Silks

 

Rules and Guidelines

Novice

  • No drops of any kind

  • No aerial inverts

  • Proficiency in lower half of silks

Intermediate

  • One aerial invert expected

  • Only single drops permitted

  • No kamikaze drops

  • No deadman drops

  • No open wrap drops

  • Demonstrate more than one type of climb (e.g. aerial climb, inside leg climb)

  • Proficiency in lower half and middle of silk with foot locks or similar

Advanced

  • No kamikaze drops

  • At least 1-2 drops expected

  • At least one straight leg invert expected

  • Demonstrate at least one non basic climb (e.g. inverted climb)

  • Proficiency in lower half and middle of silk with foot locks or similar, and top/free hang of silks

All Star

  • No kamikaze drops

  • At least one straight arm straight leg invert expected

  • At least one inverted climb expected

  • Demonstrate at least one non basic climb (e.g. castle climb)

  • At least 2 drops expected

  • Proficiency and balance across all levels: in lower half and middle of silk with foot locks or similar, and top/free hang of silks

  • Balance of strength and flexibility

  • Professional level of showmanship

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Doubles

  • Each level same as above for moves and skill

  • Doubles are expected to demonstrate synchronized movement and movement together but not

  • synchronized

  • Unique and smooth transitions appropriate for level

  • A mix of strength and flexibility moves with each other

  • Equal sharing of base and flyer movements

  • Similar skill set within each person in the partnership (i.e. One advanced and one novice person in a single partnership not allowed.)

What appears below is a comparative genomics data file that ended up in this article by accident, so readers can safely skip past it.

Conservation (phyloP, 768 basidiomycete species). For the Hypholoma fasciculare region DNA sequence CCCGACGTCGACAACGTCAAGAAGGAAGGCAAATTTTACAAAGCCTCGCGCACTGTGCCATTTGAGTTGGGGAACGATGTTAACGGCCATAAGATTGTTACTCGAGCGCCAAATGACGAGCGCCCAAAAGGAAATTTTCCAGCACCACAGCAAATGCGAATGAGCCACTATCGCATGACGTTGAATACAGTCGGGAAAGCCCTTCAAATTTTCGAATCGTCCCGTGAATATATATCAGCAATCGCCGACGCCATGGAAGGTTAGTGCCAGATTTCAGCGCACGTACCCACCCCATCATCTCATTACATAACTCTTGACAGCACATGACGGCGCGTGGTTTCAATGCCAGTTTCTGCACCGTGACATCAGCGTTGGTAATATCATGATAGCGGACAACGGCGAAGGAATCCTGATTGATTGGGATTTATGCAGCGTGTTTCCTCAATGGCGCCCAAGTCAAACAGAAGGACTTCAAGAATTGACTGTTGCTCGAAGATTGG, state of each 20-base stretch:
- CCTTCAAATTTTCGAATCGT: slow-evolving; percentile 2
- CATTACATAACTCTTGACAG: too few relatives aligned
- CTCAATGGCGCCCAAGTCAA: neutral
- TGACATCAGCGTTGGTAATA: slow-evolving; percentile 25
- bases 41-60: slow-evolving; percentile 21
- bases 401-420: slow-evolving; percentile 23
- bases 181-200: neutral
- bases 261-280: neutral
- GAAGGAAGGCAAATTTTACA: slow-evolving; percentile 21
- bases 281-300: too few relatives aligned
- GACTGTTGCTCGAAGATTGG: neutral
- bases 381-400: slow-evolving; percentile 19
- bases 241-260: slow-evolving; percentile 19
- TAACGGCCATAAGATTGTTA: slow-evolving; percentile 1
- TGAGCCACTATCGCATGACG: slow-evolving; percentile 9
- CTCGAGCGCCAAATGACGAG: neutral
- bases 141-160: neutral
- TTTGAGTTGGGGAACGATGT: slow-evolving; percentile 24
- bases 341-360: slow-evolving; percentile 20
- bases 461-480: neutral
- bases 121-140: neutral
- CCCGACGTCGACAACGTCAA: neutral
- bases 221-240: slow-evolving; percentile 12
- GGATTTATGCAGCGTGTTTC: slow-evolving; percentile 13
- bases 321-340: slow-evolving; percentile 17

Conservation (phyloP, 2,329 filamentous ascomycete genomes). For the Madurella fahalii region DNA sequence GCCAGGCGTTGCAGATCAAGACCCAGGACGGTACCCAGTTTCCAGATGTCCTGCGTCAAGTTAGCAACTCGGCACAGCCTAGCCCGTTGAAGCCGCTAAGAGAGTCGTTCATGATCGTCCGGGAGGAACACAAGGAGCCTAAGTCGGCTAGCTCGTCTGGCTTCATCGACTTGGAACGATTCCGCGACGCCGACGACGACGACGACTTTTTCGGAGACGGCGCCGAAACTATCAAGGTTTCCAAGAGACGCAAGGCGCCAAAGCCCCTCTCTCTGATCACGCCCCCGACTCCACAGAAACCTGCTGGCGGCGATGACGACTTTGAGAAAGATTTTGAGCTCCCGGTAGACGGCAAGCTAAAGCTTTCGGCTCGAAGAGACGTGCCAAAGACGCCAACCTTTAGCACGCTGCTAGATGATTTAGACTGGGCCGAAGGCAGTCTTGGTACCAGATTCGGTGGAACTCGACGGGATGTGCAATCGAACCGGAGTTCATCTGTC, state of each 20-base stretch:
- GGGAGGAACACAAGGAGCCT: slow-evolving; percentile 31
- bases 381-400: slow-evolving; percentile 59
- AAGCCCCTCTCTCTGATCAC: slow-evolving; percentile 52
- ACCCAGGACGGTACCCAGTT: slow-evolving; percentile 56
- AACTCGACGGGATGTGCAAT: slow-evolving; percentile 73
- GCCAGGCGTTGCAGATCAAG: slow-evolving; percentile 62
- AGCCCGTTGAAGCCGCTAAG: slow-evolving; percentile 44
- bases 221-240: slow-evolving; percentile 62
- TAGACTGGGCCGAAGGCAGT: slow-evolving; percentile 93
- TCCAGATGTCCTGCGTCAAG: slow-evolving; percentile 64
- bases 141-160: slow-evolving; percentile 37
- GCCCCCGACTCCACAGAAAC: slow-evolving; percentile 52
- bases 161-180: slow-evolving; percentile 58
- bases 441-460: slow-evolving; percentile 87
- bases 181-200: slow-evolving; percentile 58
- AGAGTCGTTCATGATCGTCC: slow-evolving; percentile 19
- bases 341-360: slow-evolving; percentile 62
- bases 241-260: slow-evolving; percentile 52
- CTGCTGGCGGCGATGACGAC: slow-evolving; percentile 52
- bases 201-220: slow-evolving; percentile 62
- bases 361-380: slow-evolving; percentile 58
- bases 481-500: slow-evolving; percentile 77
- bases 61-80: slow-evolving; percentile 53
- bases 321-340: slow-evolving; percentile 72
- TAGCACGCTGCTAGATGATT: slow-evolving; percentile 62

Apparatus

Silks are provided by competition production management. Outside silks will not be permitted.

Silks are a medium stretch Nylon Tricot fabric, 108 inches wide and white. Silks are tied to a stainless steel rescue 8 and hung from a single swivel, attached to a single rig point approximately 23' above the stage, depending on available rig points in the venue.

Silks will have a 2-foot tail. If you require a different tail length, this may be requested during stage testing.


Q: What is an invert?

A: Any time you lift your hips over your head. There is a sneaky little area if you lower into an invert, so for novices it depends on the entry used to get into the invert and where the hips are in relation to the head.


Q: What is a single drop? If the drop stops in the middle for a pose then goes to another is that considered a double?

A: Aerialympics defines a single drop as one rotation. For the double drop restriction in intermediate, it will largely depend on the judges. On one hand if there is a very noticeable pause between each rotation, you might be ok. On the other, if the judge sees you preparing for a double drop, even if it is not executed as such, they may feel the student is capable of executing a double drop and is performing in a lower level than they actually are.

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